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Micron Technology announces $3 billion expansion in Manassas

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Virginia Gov. Ralph Northam stopped in Manassas Wednesday to announce a $3 billion expansion of Micron Technology's Manassas semiconductor plant, a project that is expected to add 1,100 new jobs by 2030.

Micron, a high-tech fixture in the City of Manassas since 2002, was said to be considering sites as far away as Singapore for its new facility, which Northam (D) said marks the largest manufacturing investment in the modern history of the commonwealth. 

As part of the expansion, Micron Technology, one of the world’s largest semiconductor manufacturers, will establish a global research and development center in Manassas for “memory and storage solutions.” The company’s products are focused on the automotive, industrial and networking markets, according to a press release issued in conjunction with the Aug. 29 event.

The center will include laboratories, test equipment and approximately 100 product engineers focused on applications such as unmanned and autonomous automotive systems, the “Internet of Things” and other industrial and networking applications, the press release said.

Construction will begin immediately on the new facility, which is expected to be up and running by sometime in early 2020, said Micron’s President and CEO Sanjay Mehrotra.

In his remarks, Mehrotra called the Manassas plant “the world’s leading site for automotive and industrialized semiconductor memory products.” 

Mehrotra noted that when the Manassas facility first opened in 2002, most of Micron’s products were used in personal computers. Now, he said, they are employed in a variety of applications with a focus on the automotive industry, which increasingly uses sensors and memory-storage products for driver-assistance technologies. 

Today, two of every three vehicles include such Micron-made products, Mehrotra said. 

“From the smartphone in your pocket, to massive data centers, to the smart speakers and connected devices in our home. In fact, every facet of our lives, including transportation, health care and entertainment are now employing advanced computer technologies because of the truly remarkable benefits they provide,” he said.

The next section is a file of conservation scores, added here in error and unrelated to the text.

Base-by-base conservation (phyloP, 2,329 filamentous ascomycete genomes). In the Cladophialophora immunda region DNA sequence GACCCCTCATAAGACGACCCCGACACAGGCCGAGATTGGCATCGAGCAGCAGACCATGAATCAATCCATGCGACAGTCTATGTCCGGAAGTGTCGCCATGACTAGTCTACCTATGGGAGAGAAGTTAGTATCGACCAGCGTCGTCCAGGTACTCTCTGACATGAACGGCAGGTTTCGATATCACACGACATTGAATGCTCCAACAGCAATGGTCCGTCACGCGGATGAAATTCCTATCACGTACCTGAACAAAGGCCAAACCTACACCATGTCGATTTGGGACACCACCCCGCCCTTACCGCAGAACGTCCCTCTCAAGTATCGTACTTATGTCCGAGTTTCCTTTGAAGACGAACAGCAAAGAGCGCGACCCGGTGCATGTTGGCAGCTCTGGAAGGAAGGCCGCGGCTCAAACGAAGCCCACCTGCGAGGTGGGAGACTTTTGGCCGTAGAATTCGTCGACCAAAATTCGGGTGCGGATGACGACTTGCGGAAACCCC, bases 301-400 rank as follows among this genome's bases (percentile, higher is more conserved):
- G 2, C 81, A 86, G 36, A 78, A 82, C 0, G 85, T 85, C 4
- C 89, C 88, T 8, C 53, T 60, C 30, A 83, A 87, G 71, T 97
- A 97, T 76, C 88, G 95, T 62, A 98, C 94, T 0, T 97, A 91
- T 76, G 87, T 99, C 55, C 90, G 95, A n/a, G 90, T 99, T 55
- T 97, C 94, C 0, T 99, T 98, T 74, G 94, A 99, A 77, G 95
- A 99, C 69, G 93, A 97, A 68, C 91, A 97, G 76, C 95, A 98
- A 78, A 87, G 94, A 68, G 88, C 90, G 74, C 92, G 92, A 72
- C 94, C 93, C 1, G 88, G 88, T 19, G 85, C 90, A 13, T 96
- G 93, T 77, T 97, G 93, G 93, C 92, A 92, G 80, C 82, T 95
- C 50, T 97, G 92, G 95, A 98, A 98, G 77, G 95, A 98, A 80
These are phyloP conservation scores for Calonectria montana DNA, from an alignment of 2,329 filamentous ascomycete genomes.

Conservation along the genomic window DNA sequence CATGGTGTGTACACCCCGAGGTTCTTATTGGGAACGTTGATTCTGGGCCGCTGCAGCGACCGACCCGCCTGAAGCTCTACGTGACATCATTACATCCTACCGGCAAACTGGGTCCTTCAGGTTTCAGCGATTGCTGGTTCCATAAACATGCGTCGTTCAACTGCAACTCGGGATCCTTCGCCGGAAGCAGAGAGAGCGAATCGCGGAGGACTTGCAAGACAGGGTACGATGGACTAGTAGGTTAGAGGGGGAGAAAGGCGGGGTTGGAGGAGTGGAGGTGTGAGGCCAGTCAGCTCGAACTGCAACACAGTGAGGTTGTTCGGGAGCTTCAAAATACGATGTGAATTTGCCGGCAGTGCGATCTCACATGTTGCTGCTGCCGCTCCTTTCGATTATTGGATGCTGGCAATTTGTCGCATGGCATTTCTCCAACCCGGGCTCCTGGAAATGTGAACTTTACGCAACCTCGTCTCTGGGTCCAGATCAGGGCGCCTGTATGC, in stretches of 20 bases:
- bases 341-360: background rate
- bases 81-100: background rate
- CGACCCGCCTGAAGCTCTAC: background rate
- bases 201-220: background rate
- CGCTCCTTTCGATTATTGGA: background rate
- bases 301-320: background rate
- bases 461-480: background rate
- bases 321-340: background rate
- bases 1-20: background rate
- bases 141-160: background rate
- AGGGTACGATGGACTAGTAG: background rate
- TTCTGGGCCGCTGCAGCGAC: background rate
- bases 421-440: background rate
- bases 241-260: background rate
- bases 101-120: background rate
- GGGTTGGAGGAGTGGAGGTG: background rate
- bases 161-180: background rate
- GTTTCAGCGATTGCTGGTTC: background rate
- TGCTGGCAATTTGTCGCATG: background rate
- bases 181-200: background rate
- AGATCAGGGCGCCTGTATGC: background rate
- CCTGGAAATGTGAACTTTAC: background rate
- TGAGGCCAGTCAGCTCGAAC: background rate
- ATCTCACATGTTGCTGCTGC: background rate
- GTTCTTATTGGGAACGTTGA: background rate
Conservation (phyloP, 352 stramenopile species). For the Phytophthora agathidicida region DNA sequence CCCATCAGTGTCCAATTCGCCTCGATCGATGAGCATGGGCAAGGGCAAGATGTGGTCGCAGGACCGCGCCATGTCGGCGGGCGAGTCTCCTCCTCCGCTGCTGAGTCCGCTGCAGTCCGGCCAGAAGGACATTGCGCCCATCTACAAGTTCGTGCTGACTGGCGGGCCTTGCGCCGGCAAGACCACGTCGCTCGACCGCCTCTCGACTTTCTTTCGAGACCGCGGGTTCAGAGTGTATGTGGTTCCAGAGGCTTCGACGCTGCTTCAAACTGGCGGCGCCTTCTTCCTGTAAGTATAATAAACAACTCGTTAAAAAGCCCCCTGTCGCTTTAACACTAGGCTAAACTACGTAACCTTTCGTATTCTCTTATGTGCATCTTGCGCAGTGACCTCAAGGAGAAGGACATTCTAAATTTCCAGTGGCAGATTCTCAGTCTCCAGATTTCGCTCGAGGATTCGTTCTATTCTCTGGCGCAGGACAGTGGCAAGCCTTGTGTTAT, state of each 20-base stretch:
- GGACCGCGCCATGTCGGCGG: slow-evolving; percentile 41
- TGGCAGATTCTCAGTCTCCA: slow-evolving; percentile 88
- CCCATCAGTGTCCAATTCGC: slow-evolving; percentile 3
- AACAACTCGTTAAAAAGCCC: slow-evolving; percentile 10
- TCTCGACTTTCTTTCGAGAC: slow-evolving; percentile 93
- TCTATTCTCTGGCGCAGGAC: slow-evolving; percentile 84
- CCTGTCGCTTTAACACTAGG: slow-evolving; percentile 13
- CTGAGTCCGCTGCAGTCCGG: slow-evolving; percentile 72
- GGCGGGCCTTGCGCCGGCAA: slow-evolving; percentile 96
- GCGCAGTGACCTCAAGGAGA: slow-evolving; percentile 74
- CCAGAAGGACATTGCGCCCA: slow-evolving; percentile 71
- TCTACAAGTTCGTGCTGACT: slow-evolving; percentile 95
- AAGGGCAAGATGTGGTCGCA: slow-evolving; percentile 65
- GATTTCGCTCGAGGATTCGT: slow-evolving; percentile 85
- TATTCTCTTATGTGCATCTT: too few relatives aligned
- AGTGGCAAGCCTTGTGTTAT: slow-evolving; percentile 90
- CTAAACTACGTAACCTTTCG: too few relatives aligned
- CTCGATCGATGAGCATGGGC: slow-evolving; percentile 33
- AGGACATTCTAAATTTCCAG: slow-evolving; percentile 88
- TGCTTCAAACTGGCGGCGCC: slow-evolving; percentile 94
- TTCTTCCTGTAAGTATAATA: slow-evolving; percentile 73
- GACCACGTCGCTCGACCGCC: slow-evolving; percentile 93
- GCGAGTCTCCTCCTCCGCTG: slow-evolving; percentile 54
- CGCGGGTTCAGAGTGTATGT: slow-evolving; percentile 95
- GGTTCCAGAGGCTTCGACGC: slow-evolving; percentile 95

Micron is slated to receive a $70 million state grant for site preparation and facility costs for the new facility, which must be approved by the Virginia General Assembly during its 2019 session.

Northam, who was accompanied at the announcement by City of Manassas Mayor Hal Parrish (R), state Sen. Jeremy McPike, D-29th, state Del. Tim Hugo, R-40th, and other dignitaries, said Micron will add $1 billion to the value of Virginia’s exports when the expansion is complete. 

The governor also noted the impact of Micron on Virginia’s existing technology sector.

“Talent attracts talent. The best research talent in the world wants to be near other talent, and we want that to be right here in Virginia. We’re proud that Micron will continue to benefit from the commonwealth’s  unparalleled technology workforce, esteemed universities and world-class research and development by growing its presence here,” Northam said. “This project will significantly contribute to Virginia’s booming technology center with high-paying, quality jobs and robust anticipated growth.”

Micron Technologies already contributes about $4.7 million in tax revenue annually to the City of Manassas. That amount is expected to grow as the expansion moves forward, Parrish said in an interview after the announcement.

Parrish said Micron’s expansion is similar in scale to the city landing a major IBM facility in the 1960s, which was followed by other big names, including Lockheed Martin. 

Parrish said the same elements that attracted those earlier players to the City of Manassas also played a role in Micron’s decision, including the city’s proximity to Washington, D.C., the Manassas Regional Airport and the city’s ample water supply via Lake Manassas.

Parrish also credited the city’s competitive tax rate on semiconductor manufacturing equipment, which at about 66 cents per $100 in assessed value is a fraction of the city’s rate for regular manufacturing property, taxed at $2.10 per $100 in assessed value. General business personal property, such as furniture and fixtures, is taxed at a rate of $3.60 per $100 in assessed value. 

Like Prince William County, the City of Manassas also charges commercial entities just $1.25 per $100 in assessed value on computer equipment, a reduced rate that is thought to make the area attractive to data centers and other technology-focused entities.

“They literally could have made the decision to go anywhere, and they were talking to Singapore,” Parrish said of Micron. “So the significance of making this $3 billion announcement today, is that … their presence in Manassas and Northern Virginia, and indeed, the United States, will remain -- because it could have gone away.”

Micron, based in Boise, Idaho, also committed to contribute $1 million “over and above our typical giving” to accelerate the company’s investment in STEM education, Mehrotra said.

Mehrotra said the money would be focused on attracting more women and members of minority communities to the engineering and technical fields. The company, he said, already employs team members of more than 55 nationalities at its Manassas site.

“We have found that a diversity of voices is key to creating breakthrough innovation,” Mehrotra said. 

Reach Jill Palermo at jpalermo@fauquier.com

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